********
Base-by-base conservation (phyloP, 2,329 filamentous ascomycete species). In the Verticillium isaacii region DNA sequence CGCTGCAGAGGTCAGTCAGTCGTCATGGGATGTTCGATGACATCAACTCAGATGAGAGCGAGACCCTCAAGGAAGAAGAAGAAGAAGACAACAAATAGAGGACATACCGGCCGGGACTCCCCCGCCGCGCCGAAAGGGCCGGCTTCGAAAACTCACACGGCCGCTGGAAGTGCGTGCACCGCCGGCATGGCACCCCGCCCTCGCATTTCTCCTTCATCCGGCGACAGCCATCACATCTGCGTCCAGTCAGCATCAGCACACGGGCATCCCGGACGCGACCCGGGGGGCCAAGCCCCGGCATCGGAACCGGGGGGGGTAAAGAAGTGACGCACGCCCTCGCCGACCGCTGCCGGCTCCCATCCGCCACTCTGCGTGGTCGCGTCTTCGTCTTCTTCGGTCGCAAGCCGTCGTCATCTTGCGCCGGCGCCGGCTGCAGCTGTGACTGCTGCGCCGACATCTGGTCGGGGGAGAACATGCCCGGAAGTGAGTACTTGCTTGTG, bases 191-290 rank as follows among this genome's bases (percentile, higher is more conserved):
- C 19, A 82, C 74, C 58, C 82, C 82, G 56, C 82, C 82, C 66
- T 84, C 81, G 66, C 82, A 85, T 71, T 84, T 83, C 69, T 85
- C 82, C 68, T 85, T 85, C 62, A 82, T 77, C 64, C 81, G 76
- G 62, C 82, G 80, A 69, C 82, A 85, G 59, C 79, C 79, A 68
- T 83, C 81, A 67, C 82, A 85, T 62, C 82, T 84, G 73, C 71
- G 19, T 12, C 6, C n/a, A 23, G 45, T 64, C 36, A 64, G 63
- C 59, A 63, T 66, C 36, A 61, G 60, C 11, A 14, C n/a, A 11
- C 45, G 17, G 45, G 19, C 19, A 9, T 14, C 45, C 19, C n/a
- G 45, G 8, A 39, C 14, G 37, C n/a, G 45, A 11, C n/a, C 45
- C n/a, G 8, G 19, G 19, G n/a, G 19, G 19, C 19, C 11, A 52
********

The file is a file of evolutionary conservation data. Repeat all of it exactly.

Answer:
Base-by-base conservation (phyloP, 2,329 filamentous ascomycete species). In the Verticillium isaacii region DNA sequence CGCTGCAGAGGTCAGTCAGTCGTCATGGGATGTTCGATGACATCAACTCAGATGAGAGCGAGACCCTCAAGGAAGAAGAAGAAGAAGACAACAAATAGAGGACATACCGGCCGGGACTCCCCCGCCGCGCCGAAAGGGCCGGCTTCGAAAACTCACACGGCCGCTGGAAGTGCGTGCACCGCCGGCATGGCACCCCGCCCTCGCATTTCTCCTTCATCCGGCGACAGCCATCACATCTGCGTCCAGTCAGCATCAGCACACGGGCATCCCGGACGCGACCCGGGGGGCCAAGCCCCGGCATCGGAACCGGGGGGGGTAAAGAAGTGACGCACGCCCTCGCCGACCGCTGCCGGCTCCCATCCGCCACTCTGCGTGGTCGCGTCTTCGTCTTCTTCGGTCGCAAGCCGTCGTCATCTTGCGCCGGCGCCGGCTGCAGCTGTGACTGCTGCGCCGACATCTGGTCGGGGGAGAACATGCCCGGAAGTGAGTACTTGCTTGTG, bases 191-290 rank as follows among this genome's bases (percentile, higher is more conserved):
- C 19, A 82, C 74, C 58, C 82, C 82, G 56, C 82, C 82, C 66
- T 84, C 81, G 66, C 82, A 85, T 71, T 84, T 83, C 69, T 85
- C 82, C 68, T 85, T 85, C 62, A 82, T 77, C 64, C 81, G 76
- G 62, C 82, G 80, A 69, C 82, A 85, G 59, C 79, C 79, A 68
- T 83, C 81, A 67, C 82, A 85, T 62, C 82, T 84, G 73, C 71
- G 19, T 12, C 6, C n/a, A 23, G 45, T 64, C 36, A 64, G 63
- C 59, A 63, T 66, C 36, A 61, G 60, C 11, A 14, C n/a, A 11
- C 45, G 17, G 45, G 19, C 19, A 9, T 14, C 45, C 19, C n/a
- G 45, G 8, A 39, C 14, G 37, C n/a, G 45, A 11, C n/a, C 45
- C n/a, G 8, G 19, G 19, G n/a, G 19, G 19, C 19, C 11, A 52